Previously, I wrote about the cartoonishly low interest rates we’re currently loving. In this post, let’s explore what we might do with the tax-free cash we just took out of our home and/or investment property. Where’s the best landing spot for all that cash—or is there even one?

After over 50 years being licensed—mostly as a broker/owner—allow me to share some of what I’ve learned in that time. Here are a few points that I consider golden rules.

Knowledge: We can’t get the answer to a question we simply don’t ask.
Strategy: Everyone has their favorite. For most, a combination of thoughtful strategies has proven to be infinitely more productive than the one golden strategy—whatever that may be.

Expertise: A fancy word denoting that a person has the ability to do certain things at the expert level of execution. In my experience, this concept has been nearly reduced to rubble.

Experience: I mean actual experience, not just years in the real estate investment industry. Experience in success, learning from disastrous failure, and accepting that you’ll never know it all. You’ll also never see it all.

Investing Is Not One Size Fits All

I recently had a client pull out $540,000 via multiple refinances of several small investment properties. It was tax-free by definition. The monthly debt service on every property went down. What should he do with it? Experience screams the answer at me: There’s no one right answer for every investor. Period. End of sentence.

For this guy who’s approaching 50 years old at the speed of sound, there are a few very solid answers—or should I say, solutions. He’d worked himself into, at one time, 10 duplexes, none of which is 10 years old yet. They appreciated like crazy, due to the fortunate timing and strategic locations. At the time of purchase, I told him that they would appreciate. What fueled my belief was simple: Demographics combined with supply and demand.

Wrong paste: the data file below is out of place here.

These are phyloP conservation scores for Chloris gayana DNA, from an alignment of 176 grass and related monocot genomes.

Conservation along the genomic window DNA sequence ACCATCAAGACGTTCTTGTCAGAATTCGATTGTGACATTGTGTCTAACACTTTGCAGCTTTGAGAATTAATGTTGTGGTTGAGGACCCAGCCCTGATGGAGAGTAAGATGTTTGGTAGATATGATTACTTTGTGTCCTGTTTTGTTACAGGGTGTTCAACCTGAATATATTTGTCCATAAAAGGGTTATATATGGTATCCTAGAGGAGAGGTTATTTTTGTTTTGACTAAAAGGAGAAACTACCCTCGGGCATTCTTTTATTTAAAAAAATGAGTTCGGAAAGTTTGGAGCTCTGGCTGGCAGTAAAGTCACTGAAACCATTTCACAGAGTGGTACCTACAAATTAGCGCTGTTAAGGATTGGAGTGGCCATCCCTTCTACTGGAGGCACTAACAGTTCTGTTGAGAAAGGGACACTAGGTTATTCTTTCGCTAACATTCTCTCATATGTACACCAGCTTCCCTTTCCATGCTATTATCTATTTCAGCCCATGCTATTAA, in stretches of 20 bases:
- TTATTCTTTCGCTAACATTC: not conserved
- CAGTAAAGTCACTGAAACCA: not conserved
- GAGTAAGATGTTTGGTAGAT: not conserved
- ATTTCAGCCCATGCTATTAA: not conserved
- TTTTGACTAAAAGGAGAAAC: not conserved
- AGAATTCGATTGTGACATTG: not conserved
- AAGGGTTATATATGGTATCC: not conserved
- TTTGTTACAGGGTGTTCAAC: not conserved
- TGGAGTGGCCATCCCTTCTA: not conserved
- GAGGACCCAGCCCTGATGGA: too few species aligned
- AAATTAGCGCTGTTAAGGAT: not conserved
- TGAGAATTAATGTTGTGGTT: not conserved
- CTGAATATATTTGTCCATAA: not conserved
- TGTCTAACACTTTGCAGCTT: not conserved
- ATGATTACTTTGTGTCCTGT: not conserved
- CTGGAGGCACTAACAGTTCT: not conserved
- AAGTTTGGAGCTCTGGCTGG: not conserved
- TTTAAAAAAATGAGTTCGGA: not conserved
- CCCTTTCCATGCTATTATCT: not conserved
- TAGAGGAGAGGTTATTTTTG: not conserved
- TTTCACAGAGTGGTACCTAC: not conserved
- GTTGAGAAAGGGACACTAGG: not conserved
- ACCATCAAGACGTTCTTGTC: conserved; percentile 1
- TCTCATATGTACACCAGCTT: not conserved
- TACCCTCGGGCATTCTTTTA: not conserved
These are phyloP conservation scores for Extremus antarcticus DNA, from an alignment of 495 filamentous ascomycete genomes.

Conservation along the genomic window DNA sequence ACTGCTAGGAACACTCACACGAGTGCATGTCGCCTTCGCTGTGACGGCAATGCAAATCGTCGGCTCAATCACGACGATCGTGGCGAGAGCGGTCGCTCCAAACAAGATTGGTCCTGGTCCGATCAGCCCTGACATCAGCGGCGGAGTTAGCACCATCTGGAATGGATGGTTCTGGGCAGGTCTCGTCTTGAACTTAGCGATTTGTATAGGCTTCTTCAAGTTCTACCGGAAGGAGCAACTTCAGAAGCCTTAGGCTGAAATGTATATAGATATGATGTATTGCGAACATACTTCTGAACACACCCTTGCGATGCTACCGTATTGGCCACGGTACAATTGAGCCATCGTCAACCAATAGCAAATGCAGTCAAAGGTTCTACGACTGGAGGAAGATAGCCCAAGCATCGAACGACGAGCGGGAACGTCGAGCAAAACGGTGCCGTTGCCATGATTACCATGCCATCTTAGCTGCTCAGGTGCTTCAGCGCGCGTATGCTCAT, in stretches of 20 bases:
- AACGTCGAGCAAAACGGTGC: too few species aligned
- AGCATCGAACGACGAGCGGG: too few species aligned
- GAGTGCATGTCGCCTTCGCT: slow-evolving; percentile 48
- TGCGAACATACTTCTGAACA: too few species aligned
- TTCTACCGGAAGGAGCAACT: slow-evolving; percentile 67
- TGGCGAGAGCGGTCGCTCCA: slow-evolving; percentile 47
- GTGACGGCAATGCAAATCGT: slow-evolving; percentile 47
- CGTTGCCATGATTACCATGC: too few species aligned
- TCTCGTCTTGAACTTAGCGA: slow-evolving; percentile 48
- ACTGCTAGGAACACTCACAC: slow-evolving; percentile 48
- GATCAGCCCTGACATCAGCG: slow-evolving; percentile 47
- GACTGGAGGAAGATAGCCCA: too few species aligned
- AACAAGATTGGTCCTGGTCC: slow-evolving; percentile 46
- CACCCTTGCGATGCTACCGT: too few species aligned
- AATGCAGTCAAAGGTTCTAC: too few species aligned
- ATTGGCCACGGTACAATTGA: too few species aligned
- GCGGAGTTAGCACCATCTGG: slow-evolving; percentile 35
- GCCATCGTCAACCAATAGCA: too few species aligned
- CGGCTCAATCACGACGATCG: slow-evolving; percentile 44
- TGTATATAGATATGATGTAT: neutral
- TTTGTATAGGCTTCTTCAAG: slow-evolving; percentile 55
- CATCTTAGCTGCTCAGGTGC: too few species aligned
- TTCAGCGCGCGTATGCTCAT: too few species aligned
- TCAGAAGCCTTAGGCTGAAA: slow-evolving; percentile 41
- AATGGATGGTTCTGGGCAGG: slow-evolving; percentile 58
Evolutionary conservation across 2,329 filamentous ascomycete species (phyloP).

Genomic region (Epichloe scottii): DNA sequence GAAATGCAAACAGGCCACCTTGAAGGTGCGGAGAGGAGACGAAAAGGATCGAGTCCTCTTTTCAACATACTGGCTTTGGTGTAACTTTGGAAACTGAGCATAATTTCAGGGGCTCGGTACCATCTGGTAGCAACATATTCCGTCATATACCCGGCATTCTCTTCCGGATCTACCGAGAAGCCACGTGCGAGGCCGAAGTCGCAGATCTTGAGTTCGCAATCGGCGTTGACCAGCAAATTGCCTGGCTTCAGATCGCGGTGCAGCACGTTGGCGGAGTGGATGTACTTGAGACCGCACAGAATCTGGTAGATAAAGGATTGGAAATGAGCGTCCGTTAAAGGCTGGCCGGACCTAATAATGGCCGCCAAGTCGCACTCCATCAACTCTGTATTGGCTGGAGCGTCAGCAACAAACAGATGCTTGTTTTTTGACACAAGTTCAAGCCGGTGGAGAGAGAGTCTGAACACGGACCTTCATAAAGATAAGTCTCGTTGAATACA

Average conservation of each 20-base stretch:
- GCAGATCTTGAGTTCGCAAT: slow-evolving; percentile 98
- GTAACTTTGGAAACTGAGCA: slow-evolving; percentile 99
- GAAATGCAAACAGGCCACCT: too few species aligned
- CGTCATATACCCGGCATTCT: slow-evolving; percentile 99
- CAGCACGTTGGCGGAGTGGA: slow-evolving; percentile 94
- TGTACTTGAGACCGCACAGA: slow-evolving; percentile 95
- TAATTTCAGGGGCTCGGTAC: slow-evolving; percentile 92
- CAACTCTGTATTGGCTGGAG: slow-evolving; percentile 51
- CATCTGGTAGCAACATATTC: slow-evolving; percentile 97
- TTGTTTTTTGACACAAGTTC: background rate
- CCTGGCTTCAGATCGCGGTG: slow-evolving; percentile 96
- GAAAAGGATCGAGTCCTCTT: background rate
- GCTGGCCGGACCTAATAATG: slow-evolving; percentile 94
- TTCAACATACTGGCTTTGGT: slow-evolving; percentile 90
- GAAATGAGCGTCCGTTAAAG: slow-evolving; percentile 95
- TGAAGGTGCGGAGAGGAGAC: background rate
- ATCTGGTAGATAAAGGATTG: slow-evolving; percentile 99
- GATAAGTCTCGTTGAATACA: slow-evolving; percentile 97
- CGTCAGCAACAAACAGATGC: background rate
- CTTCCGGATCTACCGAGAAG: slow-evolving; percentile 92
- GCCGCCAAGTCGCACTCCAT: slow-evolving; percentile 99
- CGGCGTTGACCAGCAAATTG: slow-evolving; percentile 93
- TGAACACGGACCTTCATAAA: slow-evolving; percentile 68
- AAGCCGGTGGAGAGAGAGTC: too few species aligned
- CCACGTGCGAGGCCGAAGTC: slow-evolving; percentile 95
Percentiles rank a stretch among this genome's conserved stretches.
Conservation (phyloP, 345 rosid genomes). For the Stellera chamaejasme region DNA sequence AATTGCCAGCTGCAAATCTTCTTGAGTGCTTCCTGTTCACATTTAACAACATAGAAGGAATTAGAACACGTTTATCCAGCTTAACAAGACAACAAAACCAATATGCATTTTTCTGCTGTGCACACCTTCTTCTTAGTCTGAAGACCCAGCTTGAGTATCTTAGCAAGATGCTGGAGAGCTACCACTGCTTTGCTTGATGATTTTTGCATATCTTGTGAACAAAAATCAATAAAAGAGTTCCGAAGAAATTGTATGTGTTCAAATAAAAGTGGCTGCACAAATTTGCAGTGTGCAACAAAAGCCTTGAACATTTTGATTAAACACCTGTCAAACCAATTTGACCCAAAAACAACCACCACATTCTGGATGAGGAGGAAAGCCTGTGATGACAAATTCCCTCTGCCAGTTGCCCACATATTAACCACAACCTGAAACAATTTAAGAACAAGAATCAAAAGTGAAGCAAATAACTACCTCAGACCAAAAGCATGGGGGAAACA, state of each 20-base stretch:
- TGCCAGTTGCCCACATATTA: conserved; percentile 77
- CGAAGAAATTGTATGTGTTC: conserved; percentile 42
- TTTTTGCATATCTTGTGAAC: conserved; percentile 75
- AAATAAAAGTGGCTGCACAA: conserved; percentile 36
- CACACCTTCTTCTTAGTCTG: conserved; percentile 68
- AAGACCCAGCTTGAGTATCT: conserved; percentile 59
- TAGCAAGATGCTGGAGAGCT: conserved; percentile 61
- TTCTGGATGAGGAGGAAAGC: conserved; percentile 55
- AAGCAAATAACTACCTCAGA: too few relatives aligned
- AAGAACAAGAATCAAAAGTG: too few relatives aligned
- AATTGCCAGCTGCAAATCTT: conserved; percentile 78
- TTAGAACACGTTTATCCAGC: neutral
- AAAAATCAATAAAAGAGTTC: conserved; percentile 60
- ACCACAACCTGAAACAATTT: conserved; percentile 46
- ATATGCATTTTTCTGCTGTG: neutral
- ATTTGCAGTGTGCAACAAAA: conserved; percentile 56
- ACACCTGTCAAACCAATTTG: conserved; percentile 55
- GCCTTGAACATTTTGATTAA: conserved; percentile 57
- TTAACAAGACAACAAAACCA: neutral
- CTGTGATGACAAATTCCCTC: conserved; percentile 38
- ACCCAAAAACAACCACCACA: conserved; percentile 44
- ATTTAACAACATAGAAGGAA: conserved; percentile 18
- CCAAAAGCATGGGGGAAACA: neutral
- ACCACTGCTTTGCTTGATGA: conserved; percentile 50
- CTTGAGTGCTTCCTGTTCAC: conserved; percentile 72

He also had, over the years, acquired six figures’ worth of notes secured by homes in multiple states. They were all in first position, though that certainly isn’t required. The income isn’t totally taxable as his accountant has been able to “shelter” some of it.

The Power of Cash Flow

First, let’s talk about cash reserves, a subject some treat like dodgeball. He already has roughly $150,000 or so in reserves. Knowing him, he’ll add to that just a bit. He’s like me—meaning, conservative. Investing is just that—investing. It’s not a fun night in Las Vegas.

He bought three brand new nightly rental homes in the southern part of Utah. The homes he bought were already zoned for nightly rental, so that wasn’t an issue. It’s the reason I haven’t entered into that market until now. The huge majority of nightly rentals around the country are illegal in one way or another.

He’s now taking all the cash flow from his remaining half-dozen Texas duplexes and will speed up the principal paydown of those Utah loans one at a time. The cash flow from the nightly rentals will, of course, be added to that figure. Once the first home is paid off, the second home’s loan won’t last long, as the NOI (net operating income) is greater than the GSI (gross scheduled income) for the same home rented to a family of four.

Free ’n clear, those Utah homes alone will conservatively give him—wait for it—five figures of cash flow, monthly. How did we arrive at those numbers? With incredible conservatism. That’s how.

Keep reading the article here:
https://www.biggerpockets.com/blog//conservative-investing

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